Laura Dearman

Laura Dearman Dance Alum
Principal Dancer with Neville Dance Theatre/Freelance Dance Artist, New York City

Education: Bachelor of Arts in Dance, UNC Charlotte (2018)
Hometown: Statesville, NC

Laura Dearman started dancing at age four. At the time, she was battling pediatric liver cancer. Doctors were concerned about the long-term effects the chemotherapy could have on her hearing, so they suggested she find a non-verbal form of expression/communication (like dance!) "Long story short," she says, "I didn't end up losing all of my hearing, but I did find a passion that will last a lifetime!"

From Statesville, NC, Laura was a student in the Department of Dance from 2014-2018 and always knew she wanted to move to NYC post-graduation. "I truly can't remember a time when I wasn't obsessed with dance!" she explains. Many of our alums choose the NYC life after graduating, hoping to make it in the Big Apple. We chatted with Laura about her transition to NYC and her advice for current students thinking about the move.

// What brought you to NYC?
Laura Dearman in a red unitard in the streets of NYCI've known since I was 13 that I wanted to move to NYC. I was fortunate enough to spend my summers throughout high school living here with my aunt and studying on scholarship at the Joffrey Ballet School! From then on, I was hooked. The New York dance scene captured my heart!

// What are you currently working on?
Currently, I'm dancing with a contemporary ballet company, Neville Dance Theatre, as well as other various project-based works. Up next, I'll be traveling to Orlando to perform a collaborative work with composer Angela Rice, choreographer Matthew Brookoff, and a cast of musicians and opera singers!   

// What's a typical day in your life?
My schedule varies a lot from week to week, but I often find myself running around the city. If I'm working at the Met Opera, I'll take the 1 train downtown to the Lincoln Center at 8 a.m. to beat the morning subway rush. I'll work for about four hours before running to catch my 1 p.m. class at Steps - or sometimes, run to an audition! Then, it's off to rehearsal. Most of my rehearsals have been in the evening hours in either Queens or Brooklyn. This has made me into an expert at putting my hair in a bun on the subway. When I make it home, usually around 8 p.m., I make a priority of foam rolling, icing sore muscles, and meal prepping so I can do it all again tomorrow!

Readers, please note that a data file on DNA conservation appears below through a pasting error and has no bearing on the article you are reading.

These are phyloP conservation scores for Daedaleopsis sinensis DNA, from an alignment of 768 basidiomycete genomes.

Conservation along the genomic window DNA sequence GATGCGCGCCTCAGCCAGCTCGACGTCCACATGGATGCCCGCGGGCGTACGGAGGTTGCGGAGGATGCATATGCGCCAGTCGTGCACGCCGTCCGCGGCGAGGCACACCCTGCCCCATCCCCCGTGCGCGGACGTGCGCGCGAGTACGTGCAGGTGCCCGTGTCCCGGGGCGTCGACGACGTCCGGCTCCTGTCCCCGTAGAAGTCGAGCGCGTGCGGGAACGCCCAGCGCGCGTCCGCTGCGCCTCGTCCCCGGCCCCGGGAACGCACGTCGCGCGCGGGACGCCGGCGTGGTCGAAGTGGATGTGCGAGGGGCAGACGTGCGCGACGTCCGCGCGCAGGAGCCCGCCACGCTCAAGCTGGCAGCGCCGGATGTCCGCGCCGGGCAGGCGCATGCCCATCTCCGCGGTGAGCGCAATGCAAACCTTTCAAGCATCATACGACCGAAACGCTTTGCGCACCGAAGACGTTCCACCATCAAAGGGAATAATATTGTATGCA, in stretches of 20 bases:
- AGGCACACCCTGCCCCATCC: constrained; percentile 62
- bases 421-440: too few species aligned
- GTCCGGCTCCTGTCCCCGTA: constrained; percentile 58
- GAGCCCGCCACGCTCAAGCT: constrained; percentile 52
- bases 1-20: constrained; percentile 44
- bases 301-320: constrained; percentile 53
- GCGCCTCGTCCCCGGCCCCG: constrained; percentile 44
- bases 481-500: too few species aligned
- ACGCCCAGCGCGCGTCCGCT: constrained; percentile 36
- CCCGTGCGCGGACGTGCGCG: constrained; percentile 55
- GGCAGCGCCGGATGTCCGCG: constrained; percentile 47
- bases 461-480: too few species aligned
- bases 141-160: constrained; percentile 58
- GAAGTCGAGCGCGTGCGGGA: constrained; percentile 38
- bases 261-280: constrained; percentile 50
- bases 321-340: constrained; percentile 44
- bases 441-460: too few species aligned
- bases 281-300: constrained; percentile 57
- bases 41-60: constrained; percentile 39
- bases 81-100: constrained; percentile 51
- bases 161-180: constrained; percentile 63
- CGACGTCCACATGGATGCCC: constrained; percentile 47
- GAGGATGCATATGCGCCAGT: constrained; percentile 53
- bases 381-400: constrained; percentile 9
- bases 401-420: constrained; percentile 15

// What were you most afraid of when you first arrived?
I didn't want to become the dancer that gets so caught up in working their "survival job" that I missed opportunities to dance. 

// Describe the moment when you knew you had made the right choice, to move to the city.
When I got my first dance paycheck (though it was small!) I felt the reassurance that I could do this. I've found that the key to achieving any goal is to celebrate the small victories along the way!

// What steps have you taken to establish a career in NYC?
Almost all dancers living in New York City have a "survival job." After some trial-and-error, I've been lucky enough to land a position working part-time on the administrative team at the Metropolitan Opera! It's great because I'm gaining experience in arts administration and I'm surrounded by artists all day long! Thanks to the nature of the position, I have a great deal of flexibility with my hours, which allows me to make it to rehearsals/auditions.  

Laura Dearman in a red leotard jumping in NYC Grand Central Station// What about your education at UNC Charlotte prepared you/inspired you to go to NYC?
UNC Charlotte's curriculum does a fantastic job of preparing you not only as dance performers, but as dance scholars. If it weren't for my writing skills and experience as a communications consultant, I wouldn't have been able to get the job at the Met. If I didn't have my job at the Met, I wouldn't be able to afford the time I have to devote to classes and rehearsals. I never imagined I would be a full-time researcher or writer, but the intelligence I've gained from those things makes me more informed in what I do (in and out of the studio!)

// What advice do you have for others who may be considering that move?
SAVE! In my junior and senior year of college, I saved every penny I could to make sure I would be able to move when I graduated. You need to save for any move, but especially to a city like New York. Also, don't hesitate to reach out to your UNC Charlotte dance alumni! There's now a huge network of fellow 49ers in NYC that would be thrilled to help you find your way. We remember being in your shoes! If we can do it, you can too. If you're not sure who to contact, ask your professors to help connect us!

// What was your favorite thing about UNC Charlotte's Department of Dance?
I've always been struck by UNC Charlotte's diversity. As someone who was primarily trained in ballet prior to college, I was amazed at how much I grew by exploring other dance styles. Now, as an alumnus, it's incredible to watch my colleagues develop such interesting and unique careers. 

// What do you want prospective students considering the Department of Dance to know?
The sky is the limit! You can mold and use the program here at UNC Charlotte to get wherever you want to go! Don't be so concerned with finding the "perfect" path, make it your own path.

// What advice do you have for current CoA+A students?
1. Use the studio space to make a dance reel before you graduate! 
2. Don't forget to record and save your choreography,
3. Submit for the things that you don't think you'll get. 
4. Make friends with your colleagues because the professional dance world is really so small!

Photos by Sam Vargas and Robert Valenzuela